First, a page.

China, Folk Art Museum, Kengo Kuma, recycled tiles, Hangzhou, traditional village, stepped museum, gable-roof museum, natural light

The new folk art galleries stand in a former tea plantation at the Academy’s campus in Hangzhou, east China. The 5,000 square meter building was shaped from interconnected units that resemble houses in a traditional mountain village. The firm explains, “Each unit has a small individual roof, so the outlook became like a village that evokes a view of extending tiled roofs.”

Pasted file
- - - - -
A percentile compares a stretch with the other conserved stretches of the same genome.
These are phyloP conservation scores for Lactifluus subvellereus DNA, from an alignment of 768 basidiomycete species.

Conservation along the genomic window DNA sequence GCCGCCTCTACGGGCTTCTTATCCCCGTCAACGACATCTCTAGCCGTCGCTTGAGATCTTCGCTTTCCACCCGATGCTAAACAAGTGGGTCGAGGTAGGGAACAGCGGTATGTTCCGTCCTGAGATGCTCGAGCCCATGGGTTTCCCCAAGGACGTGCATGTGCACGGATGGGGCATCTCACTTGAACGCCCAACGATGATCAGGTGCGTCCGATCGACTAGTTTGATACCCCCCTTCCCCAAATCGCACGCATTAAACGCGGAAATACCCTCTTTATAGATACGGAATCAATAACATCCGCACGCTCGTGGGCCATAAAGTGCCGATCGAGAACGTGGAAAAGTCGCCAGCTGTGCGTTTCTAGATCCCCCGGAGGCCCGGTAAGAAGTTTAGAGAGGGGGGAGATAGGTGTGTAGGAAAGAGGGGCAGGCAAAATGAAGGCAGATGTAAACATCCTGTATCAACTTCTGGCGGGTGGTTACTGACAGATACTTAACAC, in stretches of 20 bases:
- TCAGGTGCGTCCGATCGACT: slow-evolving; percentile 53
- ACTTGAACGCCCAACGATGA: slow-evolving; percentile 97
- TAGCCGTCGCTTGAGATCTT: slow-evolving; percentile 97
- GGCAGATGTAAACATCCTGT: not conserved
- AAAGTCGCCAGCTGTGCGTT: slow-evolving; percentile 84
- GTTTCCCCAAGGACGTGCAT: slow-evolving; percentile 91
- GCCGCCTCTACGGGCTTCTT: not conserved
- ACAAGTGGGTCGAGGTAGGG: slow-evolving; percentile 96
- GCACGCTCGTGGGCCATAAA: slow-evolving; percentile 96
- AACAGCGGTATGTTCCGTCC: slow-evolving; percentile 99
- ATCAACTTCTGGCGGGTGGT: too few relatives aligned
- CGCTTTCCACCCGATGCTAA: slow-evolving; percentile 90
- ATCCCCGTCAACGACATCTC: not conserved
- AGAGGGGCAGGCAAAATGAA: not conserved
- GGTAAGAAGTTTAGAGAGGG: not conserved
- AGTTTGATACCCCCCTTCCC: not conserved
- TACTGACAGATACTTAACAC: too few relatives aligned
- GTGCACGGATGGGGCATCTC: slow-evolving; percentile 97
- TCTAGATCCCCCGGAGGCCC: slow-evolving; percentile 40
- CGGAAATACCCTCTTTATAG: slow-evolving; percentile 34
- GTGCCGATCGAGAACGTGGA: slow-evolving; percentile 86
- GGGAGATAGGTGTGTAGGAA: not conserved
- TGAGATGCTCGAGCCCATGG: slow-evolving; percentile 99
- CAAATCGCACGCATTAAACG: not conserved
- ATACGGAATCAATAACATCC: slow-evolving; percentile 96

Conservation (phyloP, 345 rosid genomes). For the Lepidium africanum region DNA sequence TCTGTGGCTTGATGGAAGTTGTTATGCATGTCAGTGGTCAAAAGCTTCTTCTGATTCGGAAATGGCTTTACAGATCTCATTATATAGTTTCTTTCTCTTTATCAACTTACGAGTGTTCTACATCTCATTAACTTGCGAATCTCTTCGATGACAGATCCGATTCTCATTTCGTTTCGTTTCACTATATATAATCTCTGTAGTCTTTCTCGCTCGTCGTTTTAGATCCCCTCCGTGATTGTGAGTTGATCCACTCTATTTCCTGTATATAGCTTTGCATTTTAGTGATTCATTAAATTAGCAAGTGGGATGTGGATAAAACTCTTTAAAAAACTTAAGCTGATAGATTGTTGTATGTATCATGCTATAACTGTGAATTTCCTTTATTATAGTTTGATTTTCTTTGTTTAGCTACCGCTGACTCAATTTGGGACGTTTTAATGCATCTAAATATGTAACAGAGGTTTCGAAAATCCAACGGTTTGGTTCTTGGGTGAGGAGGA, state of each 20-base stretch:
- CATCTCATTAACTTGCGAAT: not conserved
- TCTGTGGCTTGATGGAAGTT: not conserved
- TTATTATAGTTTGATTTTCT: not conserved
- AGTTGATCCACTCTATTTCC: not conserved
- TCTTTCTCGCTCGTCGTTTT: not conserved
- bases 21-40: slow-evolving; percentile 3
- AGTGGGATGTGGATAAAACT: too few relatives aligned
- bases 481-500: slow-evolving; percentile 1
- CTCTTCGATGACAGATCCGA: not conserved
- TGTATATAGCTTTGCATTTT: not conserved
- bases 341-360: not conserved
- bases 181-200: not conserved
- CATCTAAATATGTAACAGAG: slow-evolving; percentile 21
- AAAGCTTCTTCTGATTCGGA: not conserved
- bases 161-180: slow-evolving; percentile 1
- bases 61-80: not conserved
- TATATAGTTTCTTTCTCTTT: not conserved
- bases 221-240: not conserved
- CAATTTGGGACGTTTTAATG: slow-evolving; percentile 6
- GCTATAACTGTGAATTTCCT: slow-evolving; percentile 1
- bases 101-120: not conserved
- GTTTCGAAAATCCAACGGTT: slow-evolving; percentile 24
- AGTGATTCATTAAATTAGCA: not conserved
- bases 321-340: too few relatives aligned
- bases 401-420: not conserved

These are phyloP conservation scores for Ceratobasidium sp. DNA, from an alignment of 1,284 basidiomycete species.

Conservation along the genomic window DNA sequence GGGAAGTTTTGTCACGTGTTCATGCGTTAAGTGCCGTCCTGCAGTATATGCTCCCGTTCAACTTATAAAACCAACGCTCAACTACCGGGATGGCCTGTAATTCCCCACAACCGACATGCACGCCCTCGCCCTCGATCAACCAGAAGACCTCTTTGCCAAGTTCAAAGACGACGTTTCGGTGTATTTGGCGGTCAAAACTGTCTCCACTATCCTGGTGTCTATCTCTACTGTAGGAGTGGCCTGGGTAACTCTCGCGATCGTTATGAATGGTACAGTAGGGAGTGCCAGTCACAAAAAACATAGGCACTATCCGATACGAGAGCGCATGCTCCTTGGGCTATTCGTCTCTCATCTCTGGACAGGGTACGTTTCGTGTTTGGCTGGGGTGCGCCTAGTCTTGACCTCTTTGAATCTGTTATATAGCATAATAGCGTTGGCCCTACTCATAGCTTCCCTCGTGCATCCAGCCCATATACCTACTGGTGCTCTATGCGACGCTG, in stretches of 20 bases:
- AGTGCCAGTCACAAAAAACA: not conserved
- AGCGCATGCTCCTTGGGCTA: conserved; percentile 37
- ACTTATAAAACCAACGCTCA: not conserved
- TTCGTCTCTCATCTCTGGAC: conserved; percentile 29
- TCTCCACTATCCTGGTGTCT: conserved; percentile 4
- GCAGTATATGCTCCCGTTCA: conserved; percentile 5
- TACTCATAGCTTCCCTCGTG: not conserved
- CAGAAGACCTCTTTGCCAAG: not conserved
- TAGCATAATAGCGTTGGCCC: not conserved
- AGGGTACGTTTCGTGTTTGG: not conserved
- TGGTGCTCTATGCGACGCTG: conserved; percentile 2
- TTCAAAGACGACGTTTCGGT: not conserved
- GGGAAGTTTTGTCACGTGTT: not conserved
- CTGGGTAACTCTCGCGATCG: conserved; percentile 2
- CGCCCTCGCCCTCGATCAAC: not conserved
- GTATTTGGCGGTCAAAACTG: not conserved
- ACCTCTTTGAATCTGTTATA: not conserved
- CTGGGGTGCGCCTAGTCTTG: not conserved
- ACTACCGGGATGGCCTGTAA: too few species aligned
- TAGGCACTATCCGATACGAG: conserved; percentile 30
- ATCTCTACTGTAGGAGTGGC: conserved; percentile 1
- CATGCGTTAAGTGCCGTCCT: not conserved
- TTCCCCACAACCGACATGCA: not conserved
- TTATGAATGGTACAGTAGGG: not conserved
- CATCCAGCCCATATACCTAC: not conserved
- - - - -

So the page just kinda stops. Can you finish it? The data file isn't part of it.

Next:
Related: Kengo Kuma created an organic facade out of cedar strips for the University of Tokyo

As well as on the roofs, the old tiles were used as louvers, scattered around a stainless wired screen that controls the volume of sunlight coming into the rooms inside. Their sizes are all different, which helps merge the building with the ground. The building’s stepped design forms an array of split-level galleries interconnected by stone and timber ramps, allowing visitors to connect with the ground below.

+ Kengo Kuma

Photos by Eiichi Kano

Via Dezeen